'Envision: Charlotte' program a model for urban-area energy use
Article courtesy of Charlotte Business Journal
The meter is running on the Envision: Charlotte effort to cut electricity use in uptown Charlotte 20%, but Duke Energy Carolinas says it’s too early to have any useful statistics from the program.
Vincent Davis, director of Smart Energy Now, says it will be September or October before meaningful figures can be derived from the technology designed to track and report electricity use in 64 of uptown’s largest buildings.
The technology is designed to provide hard numbers on how much power is being used and to quantify how much is saved. Duke also intends to adjust the raw figures to reflect unseasonable weather, building vacancies and other factors.
“You can’t manage what you can’t measure,” says Tom Shircliff, chairman of the board for the nonprofit Envision: Charlotte. The organization has expanded the project from focusing on energy efficiency to include sustainable practices for water consumption, waste disposal and air quality.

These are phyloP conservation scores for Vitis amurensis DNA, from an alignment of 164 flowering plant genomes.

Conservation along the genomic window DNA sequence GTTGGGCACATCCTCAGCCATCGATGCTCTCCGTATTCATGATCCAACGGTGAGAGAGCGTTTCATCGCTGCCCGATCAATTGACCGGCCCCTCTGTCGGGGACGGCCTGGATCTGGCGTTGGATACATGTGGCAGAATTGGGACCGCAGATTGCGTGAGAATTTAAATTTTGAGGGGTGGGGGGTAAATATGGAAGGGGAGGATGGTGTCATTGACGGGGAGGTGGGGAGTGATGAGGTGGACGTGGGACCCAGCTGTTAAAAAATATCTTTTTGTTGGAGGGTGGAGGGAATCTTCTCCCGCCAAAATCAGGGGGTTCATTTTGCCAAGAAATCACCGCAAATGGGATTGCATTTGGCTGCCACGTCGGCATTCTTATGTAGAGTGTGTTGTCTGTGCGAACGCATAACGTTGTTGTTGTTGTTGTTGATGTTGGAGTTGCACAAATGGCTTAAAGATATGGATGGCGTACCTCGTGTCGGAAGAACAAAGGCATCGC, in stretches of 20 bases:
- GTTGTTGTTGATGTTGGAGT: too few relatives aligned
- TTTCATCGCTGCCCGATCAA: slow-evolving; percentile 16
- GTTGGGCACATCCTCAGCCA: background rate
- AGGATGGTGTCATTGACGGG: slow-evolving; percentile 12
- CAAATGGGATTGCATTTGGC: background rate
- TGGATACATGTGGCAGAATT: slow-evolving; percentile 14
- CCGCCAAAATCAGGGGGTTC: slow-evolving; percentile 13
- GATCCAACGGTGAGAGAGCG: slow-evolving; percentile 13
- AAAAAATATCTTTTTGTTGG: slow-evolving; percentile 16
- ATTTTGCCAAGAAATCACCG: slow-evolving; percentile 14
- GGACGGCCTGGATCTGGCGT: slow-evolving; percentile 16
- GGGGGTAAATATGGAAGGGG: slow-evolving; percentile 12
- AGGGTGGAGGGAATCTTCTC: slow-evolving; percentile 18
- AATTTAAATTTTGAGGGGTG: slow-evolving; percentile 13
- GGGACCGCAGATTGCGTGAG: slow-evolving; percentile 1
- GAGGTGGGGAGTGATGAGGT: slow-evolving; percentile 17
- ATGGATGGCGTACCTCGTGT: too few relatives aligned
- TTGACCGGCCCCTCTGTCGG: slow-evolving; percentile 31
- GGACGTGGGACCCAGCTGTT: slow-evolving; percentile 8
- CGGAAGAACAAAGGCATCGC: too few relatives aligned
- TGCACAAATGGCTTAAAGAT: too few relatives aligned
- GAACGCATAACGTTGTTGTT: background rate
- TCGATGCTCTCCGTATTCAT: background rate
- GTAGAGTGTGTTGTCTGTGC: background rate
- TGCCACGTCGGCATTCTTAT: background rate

The work on the energy-savings element of the project is the farthest along. Smart Energy Now, set up by Duke to deliver the energy savings promised when the project was announced in 2010, is organized under Duke’s Save-A-Watt program. It must demonstrate energy savings to qualify for compensation from the utility’s ratepayers.
Realizing the program’s goals involves changing the behavior of office tenants and landlords. So while Davis doesn’t have firm numbers to demonstrate any achievements, the work on changing behavior is well under way.
From the Mecklenburg County jail to Johnson & Wales University and the Bank of AmericaCorporate Center, Duke has held training sessions for 600 uptown workers designated by their companies as “energy champions.” It’s their job to come up with creative ways to encourage fellow employees to save energy.
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